Keywords: Large litter; Colostrum intake; Lactation feeding; Follicle development; Piglet mortality; Embryonic mortality

INTRODUCTION

During pig breed domestication, breeding has focused on lean tissue deposition, feed conversion efficiency, and above all, on prolificacy (reviewed by [1] and [2]). The larger the litter, the better the profitability for the farmer. Average litter sizes may have increased by 0.2–0.3 piglets/year [3]. However, increased litter size is associated with negative aspects such as high energy demand for milk production [4], prolonged farrowing duration [3], and pre-weaning mortality [5].

Based on 20 different studies carried out between 1990 and 2019, litter size has increased from ca. 10 to 20 piglets and farrowing duration has increased from 1.5–2 to 7–8 h (Fig. 1) [3,6]. While the described tendency is subject to differences in breeds and farrowing housing environments, the overall tendency is rather convincing. The extended duration of farrowing appears as intensive breeding for prolificacy in the pig [3].

jast-63-1-1-g1
Fig. 1. Increased farrowing duration with increased litter size (a conclusion based on 20 studies on farrowing duration [3]).
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The increasing litter size and prolonged farrowing present as an immunological challenge for the sow and especially the newborn piglets [3,5,7]. With prolonged farrowing , the last 20%–30% of the foetuses to be born seems not to have access to high-quality colostrum, as its quality (i.e., immunoglobulin G [IgG]) rapidly declines after the onset of parturition [8]. They also have less time to suckle on colostrum due to a decreased opportunity for colostrum intake, increased competition for teats, and reduced birth weight [3]. These factors may result in reduced immunity and the emergence of diseases during the growing phase of piglets/fattening pigs.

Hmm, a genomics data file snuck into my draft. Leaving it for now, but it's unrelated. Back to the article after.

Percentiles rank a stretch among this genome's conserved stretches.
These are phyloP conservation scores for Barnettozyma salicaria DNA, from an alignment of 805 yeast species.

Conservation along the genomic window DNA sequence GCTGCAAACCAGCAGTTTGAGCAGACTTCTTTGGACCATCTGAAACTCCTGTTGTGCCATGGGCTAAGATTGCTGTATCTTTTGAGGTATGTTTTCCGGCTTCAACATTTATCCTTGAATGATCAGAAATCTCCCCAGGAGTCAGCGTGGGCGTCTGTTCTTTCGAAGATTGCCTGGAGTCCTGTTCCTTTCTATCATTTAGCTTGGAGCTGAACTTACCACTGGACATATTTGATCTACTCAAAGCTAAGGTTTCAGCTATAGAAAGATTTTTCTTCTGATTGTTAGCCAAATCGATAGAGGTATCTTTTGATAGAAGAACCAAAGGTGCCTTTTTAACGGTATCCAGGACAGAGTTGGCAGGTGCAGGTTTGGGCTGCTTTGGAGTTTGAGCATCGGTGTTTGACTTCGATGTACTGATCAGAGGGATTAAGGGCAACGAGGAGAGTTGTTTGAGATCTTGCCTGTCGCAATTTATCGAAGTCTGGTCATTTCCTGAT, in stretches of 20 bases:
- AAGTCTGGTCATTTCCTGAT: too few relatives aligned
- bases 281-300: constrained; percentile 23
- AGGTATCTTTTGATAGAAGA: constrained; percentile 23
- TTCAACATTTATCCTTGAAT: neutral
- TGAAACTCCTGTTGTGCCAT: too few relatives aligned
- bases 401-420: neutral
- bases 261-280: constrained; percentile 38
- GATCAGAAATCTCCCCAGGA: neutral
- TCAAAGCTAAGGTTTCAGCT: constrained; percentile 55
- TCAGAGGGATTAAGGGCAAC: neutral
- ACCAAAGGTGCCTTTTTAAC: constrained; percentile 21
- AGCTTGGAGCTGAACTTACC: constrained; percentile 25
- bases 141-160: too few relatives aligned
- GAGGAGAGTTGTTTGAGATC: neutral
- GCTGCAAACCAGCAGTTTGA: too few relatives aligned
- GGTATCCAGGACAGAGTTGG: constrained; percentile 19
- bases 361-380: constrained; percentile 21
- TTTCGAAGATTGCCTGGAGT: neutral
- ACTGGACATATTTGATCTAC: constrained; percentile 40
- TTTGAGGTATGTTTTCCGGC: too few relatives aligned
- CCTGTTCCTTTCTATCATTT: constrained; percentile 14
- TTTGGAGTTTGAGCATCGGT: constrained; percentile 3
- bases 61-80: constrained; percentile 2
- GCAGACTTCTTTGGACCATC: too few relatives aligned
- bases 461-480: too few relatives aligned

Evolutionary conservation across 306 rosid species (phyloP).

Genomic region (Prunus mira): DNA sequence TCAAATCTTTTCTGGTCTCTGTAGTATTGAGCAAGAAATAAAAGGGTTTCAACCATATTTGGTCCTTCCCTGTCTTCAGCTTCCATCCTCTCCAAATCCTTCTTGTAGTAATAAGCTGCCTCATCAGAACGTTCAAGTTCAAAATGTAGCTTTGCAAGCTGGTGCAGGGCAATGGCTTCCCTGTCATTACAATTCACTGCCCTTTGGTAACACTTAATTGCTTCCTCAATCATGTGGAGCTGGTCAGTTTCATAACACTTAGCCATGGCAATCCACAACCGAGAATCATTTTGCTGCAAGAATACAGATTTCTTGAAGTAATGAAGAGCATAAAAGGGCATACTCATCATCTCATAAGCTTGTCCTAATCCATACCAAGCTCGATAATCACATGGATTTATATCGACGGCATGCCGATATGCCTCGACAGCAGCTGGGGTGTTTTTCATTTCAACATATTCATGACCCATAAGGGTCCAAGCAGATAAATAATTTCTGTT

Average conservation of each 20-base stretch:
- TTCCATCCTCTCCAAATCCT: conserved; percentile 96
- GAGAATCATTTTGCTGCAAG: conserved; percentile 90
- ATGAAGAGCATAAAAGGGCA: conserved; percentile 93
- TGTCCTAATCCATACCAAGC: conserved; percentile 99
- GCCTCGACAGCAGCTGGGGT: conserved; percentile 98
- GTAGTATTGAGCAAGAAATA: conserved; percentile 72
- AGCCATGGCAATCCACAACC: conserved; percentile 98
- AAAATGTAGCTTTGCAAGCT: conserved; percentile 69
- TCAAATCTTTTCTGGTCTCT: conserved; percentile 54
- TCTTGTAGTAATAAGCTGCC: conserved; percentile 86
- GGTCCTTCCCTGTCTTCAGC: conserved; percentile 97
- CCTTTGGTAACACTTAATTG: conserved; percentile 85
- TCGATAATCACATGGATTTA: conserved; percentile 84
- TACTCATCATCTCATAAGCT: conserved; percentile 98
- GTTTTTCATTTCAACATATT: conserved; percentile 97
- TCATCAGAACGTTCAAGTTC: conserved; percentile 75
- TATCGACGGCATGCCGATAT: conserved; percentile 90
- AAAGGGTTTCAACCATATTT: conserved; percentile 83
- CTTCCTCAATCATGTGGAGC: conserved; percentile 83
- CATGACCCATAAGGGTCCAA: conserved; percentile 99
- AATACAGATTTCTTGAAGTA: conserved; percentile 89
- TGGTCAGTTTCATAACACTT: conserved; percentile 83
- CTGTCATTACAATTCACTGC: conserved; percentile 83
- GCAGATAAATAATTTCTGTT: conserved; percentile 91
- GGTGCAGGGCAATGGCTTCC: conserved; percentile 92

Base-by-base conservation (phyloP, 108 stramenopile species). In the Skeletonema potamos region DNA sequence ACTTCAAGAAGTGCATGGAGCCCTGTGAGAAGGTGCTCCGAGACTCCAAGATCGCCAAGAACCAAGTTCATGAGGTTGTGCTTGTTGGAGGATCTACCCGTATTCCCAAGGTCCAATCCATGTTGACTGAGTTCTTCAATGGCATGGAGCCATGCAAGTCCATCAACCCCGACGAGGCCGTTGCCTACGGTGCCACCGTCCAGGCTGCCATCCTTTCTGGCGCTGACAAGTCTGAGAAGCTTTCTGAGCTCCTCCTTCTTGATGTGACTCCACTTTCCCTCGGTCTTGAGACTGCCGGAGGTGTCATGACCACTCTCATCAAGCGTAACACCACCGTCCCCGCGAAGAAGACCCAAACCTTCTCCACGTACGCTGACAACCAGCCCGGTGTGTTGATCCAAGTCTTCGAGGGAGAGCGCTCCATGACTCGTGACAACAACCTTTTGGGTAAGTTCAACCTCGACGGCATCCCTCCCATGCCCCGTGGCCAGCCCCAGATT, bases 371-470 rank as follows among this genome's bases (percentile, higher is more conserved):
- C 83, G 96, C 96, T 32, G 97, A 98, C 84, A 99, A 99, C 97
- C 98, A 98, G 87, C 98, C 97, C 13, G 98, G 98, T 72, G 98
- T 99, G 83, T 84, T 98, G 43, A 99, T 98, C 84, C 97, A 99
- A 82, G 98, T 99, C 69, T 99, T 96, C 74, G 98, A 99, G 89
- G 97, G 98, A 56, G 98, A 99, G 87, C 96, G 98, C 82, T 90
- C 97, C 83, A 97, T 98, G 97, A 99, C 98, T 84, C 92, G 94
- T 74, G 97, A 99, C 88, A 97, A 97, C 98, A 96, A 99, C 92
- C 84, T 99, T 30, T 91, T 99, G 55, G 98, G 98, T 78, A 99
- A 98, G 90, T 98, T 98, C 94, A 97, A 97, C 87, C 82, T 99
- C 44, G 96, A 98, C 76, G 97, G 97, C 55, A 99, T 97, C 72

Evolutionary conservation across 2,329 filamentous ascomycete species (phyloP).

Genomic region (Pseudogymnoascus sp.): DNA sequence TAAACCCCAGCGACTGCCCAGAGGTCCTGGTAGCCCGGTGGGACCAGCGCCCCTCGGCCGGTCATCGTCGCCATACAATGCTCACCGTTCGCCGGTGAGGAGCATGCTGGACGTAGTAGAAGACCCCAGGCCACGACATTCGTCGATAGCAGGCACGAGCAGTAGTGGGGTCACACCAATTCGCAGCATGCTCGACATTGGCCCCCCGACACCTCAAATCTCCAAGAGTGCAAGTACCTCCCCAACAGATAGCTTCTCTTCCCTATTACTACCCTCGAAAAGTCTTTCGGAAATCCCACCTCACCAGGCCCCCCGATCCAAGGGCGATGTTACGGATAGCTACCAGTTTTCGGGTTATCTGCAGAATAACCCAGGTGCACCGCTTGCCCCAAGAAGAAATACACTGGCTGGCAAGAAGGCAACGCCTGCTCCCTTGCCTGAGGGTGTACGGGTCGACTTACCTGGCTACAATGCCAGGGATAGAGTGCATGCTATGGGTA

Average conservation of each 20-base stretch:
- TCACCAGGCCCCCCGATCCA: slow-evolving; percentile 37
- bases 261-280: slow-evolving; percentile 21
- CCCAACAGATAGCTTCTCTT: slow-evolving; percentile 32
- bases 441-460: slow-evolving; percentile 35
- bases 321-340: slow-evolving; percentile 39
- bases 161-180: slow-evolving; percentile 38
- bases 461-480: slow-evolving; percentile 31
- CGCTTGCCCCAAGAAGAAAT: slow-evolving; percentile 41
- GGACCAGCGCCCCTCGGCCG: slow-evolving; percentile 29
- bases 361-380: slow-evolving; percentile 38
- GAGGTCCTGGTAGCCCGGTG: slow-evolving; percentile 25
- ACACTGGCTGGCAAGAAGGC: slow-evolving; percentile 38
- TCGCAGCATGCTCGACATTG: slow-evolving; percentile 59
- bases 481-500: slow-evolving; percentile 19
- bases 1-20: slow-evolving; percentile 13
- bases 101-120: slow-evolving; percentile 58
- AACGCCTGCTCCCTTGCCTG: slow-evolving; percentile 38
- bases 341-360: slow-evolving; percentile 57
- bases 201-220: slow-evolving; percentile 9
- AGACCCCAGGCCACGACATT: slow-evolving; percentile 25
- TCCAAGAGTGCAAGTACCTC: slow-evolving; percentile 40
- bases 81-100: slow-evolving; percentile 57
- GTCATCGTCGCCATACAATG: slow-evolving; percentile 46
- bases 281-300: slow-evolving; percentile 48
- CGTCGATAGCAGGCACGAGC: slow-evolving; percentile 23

The metabolic challenge related to the hyper-prolific sow production model begins during gestation and proceeds beyond farrowing and lactation. The sow is supposed to eat enough to meet the nutrient requirements of growing litters prior to farrowing, which may cause some of the problems seen around the time of farrowing [9,10]. During the early stage of lactation, sows with large litters loose more energy while producing more milk that cannot match up with the energy from their feed, ending up in a negative energy balance (NEB) [11,12]. Negative energy balance impacts follicle development after weaning [1315], oocyte quality [13,14], embryo development [11,16], and piglet birth weight [17]. Thus, pre-mating diets or optimizing the sow metabolic state during lactation may be options for improving subsequent sow fertility.

Growing litter size and production intensity as such appear as items for management issues. This review will explore sow reproduction and piglet survival focusing on large litters and suggest possible management strategies.

PIGLET COLOSTRUM INTAKE AND MORTALITY

Piglets’ first suckling and colostrum intake